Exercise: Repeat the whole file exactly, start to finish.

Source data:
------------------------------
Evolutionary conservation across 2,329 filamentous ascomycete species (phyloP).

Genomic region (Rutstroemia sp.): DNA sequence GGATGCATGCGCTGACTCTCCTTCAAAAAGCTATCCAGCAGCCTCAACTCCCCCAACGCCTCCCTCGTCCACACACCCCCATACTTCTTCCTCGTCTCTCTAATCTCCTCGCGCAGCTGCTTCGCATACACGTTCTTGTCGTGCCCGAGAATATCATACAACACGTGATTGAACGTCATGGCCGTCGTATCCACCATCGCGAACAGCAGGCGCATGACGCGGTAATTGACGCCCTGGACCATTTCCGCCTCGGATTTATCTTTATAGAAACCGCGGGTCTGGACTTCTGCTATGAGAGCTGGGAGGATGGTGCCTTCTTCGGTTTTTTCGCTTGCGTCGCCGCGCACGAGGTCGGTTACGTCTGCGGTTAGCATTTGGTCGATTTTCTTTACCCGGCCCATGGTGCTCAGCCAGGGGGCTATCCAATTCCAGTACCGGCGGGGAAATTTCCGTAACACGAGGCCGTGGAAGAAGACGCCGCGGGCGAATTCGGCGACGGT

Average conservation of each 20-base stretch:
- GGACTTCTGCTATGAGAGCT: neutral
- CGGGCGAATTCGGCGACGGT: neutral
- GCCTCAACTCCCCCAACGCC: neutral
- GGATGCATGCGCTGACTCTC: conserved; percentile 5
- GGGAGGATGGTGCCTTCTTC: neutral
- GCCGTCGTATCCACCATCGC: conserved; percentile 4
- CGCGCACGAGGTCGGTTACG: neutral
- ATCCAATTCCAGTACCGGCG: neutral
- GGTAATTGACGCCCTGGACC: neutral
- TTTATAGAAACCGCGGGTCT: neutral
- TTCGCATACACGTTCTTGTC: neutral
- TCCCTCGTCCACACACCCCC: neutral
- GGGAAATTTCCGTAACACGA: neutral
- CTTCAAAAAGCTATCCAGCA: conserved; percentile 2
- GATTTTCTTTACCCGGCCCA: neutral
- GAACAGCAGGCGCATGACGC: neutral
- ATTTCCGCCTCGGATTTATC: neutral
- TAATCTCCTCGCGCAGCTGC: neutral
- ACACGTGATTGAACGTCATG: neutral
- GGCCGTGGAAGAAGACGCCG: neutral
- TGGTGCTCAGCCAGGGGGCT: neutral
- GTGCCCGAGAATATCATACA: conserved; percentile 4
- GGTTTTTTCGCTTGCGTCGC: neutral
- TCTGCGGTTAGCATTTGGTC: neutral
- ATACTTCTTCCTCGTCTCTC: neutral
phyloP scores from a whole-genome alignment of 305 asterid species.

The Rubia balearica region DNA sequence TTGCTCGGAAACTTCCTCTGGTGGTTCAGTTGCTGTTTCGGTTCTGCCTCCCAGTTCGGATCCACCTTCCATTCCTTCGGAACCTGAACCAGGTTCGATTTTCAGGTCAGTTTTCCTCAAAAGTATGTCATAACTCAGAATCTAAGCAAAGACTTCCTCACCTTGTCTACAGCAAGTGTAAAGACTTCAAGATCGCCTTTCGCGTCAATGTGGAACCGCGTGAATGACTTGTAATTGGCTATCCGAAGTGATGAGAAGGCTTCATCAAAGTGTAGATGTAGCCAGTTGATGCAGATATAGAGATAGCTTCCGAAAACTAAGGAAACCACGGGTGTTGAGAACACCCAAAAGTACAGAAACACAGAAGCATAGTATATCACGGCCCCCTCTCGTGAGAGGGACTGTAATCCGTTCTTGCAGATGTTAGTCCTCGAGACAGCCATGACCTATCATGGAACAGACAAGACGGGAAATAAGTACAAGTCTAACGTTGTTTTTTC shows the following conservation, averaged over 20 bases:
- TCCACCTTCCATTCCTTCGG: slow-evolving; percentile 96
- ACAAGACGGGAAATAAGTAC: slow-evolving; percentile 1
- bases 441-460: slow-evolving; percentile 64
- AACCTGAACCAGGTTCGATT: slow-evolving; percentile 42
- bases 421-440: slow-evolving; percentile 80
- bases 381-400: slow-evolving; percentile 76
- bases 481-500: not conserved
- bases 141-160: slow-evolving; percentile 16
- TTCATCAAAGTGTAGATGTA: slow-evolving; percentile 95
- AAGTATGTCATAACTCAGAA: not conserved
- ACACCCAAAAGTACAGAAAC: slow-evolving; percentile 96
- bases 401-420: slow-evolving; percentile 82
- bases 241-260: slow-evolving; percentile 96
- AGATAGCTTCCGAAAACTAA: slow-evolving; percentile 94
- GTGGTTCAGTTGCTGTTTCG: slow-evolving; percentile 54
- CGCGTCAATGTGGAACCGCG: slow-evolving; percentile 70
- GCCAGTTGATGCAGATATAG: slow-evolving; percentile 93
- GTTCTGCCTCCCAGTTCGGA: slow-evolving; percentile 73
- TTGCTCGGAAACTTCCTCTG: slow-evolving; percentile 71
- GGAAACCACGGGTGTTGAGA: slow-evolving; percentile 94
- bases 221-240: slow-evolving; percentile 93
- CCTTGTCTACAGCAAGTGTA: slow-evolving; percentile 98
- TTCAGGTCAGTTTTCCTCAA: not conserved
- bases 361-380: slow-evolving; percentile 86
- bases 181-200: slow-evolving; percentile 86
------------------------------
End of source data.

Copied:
Evolutionary conservation across 2,329 filamentous ascomycete species (phyloP).

Genomic region (Rutstroemia sp.): DNA sequence GGATGCATGCGCTGACTCTCCTTCAAAAAGCTATCCAGCAGCCTCAACTCCCCCAACGCCTCCCTCGTCCACACACCCCCATACTTCTTCCTCGTCTCTCTAATCTCCTCGCGCAGCTGCTTCGCATACACGTTCTTGTCGTGCCCGAGAATATCATACAACACGTGATTGAACGTCATGGCCGTCGTATCCACCATCGCGAACAGCAGGCGCATGACGCGGTAATTGACGCCCTGGACCATTTCCGCCTCGGATTTATCTTTATAGAAACCGCGGGTCTGGACTTCTGCTATGAGAGCTGGGAGGATGGTGCCTTCTTCGGTTTTTTCGCTTGCGTCGCCGCGCACGAGGTCGGTTACGTCTGCGGTTAGCATTTGGTCGATTTTCTTTACCCGGCCCATGGTGCTCAGCCAGGGGGCTATCCAATTCCAGTACCGGCGGGGAAATTTCCGTAACACGAGGCCGTGGAAGAAGACGCCGCGGGCGAATTCGGCGACGGT

Average conservation of each 20-base stretch:
- GGACTTCTGCTATGAGAGCT: neutral
- CGGGCGAATTCGGCGACGGT: neutral
- GCCTCAACTCCCCCAACGCC: neutral
- GGATGCATGCGCTGACTCTC: conserved; percentile 5
- GGGAGGATGGTGCCTTCTTC: neutral
- GCCGTCGTATCCACCATCGC: conserved; percentile 4
- CGCGCACGAGGTCGGTTACG: neutral
- ATCCAATTCCAGTACCGGCG: neutral
- GGTAATTGACGCCCTGGACC: neutral
- TTTATAGAAACCGCGGGTCT: neutral
- TTCGCATACACGTTCTTGTC: neutral
- TCCCTCGTCCACACACCCCC: neutral
- GGGAAATTTCCGTAACACGA: neutral
- CTTCAAAAAGCTATCCAGCA: conserved; percentile 2
- GATTTTCTTTACCCGGCCCA: neutral
- GAACAGCAGGCGCATGACGC: neutral
- ATTTCCGCCTCGGATTTATC: neutral
- TAATCTCCTCGCGCAGCTGC: neutral
- ACACGTGATTGAACGTCATG: neutral
- GGCCGTGGAAGAAGACGCCG: neutral
- TGGTGCTCAGCCAGGGGGCT: neutral
- GTGCCCGAGAATATCATACA: conserved; percentile 4
- GGTTTTTTCGCTTGCGTCGC: neutral
- TCTGCGGTTAGCATTTGGTC: neutral
- ATACTTCTTCCTCGTCTCTC: neutral
phyloP scores from a whole-genome alignment of 305 asterid species.

The Rubia balearica region DNA sequence TTGCTCGGAAACTTCCTCTGGTGGTTCAGTTGCTGTTTCGGTTCTGCCTCCCAGTTCGGATCCACCTTCCATTCCTTCGGAACCTGAACCAGGTTCGATTTTCAGGTCAGTTTTCCTCAAAAGTATGTCATAACTCAGAATCTAAGCAAAGACTTCCTCACCTTGTCTACAGCAAGTGTAAAGACTTCAAGATCGCCTTTCGCGTCAATGTGGAACCGCGTGAATGACTTGTAATTGGCTATCCGAAGTGATGAGAAGGCTTCATCAAAGTGTAGATGTAGCCAGTTGATGCAGATATAGAGATAGCTTCCGAAAACTAAGGAAACCACGGGTGTTGAGAACACCCAAAAGTACAGAAACACAGAAGCATAGTATATCACGGCCCCCTCTCGTGAGAGGGACTGTAATCCGTTCTTGCAGATGTTAGTCCTCGAGACAGCCATGACCTATCATGGAACAGACAAGACGGGAAATAAGTACAAGTCTAACGTTGTTTTTTC shows the following conservation, averaged over 20 bases:
- TCCACCTTCCATTCCTTCGG: slow-evolving; percentile 96
- ACAAGACGGGAAATAAGTAC: slow-evolving; percentile 1
- bases 441-460: slow-evolving; percentile 64
- AACCTGAACCAGGTTCGATT: slow-evolving; percentile 42
- bases 421-440: slow-evolving; percentile 80
- bases 381-400: slow-evolving; percentile 76
- bases 481-500: not conserved
- bases 141-160: slow-evolving; percentile 16
- TTCATCAAAGTGTAGATGTA: slow-evolving; percentile 95
- AAGTATGTCATAACTCAGAA: not conserved
- ACACCCAAAAGTACAGAAAC: slow-evolving; percentile 96
- bases 401-420: slow-evolving; percentile 82
- bases 241-260: slow-evolving; percentile 96
- AGATAGCTTCCGAAAACTAA: slow-evolving; percentile 94
- GTGGTTCAGTTGCTGTTTCG: slow-evolving; percentile 54
- CGCGTCAATGTGGAACCGCG: slow-evolving; percentile 70
- GCCAGTTGATGCAGATATAG: slow-evolving; percentile 93
- GTTCTGCCTCCCAGTTCGGA: slow-evolving; percentile 73
- TTGCTCGGAAACTTCCTCTG: slow-evolving; percentile 71
- GGAAACCACGGGTGTTGAGA: slow-evolving; percentile 94
- bases 221-240: slow-evolving; percentile 93
- CCTTGTCTACAGCAAGTGTA: slow-evolving; percentile 98
- TTCAGGTCAGTTTTCCTCAA: not conserved
- bases 361-380: slow-evolving; percentile 86
- bases 181-200: slow-evolving; percentile 86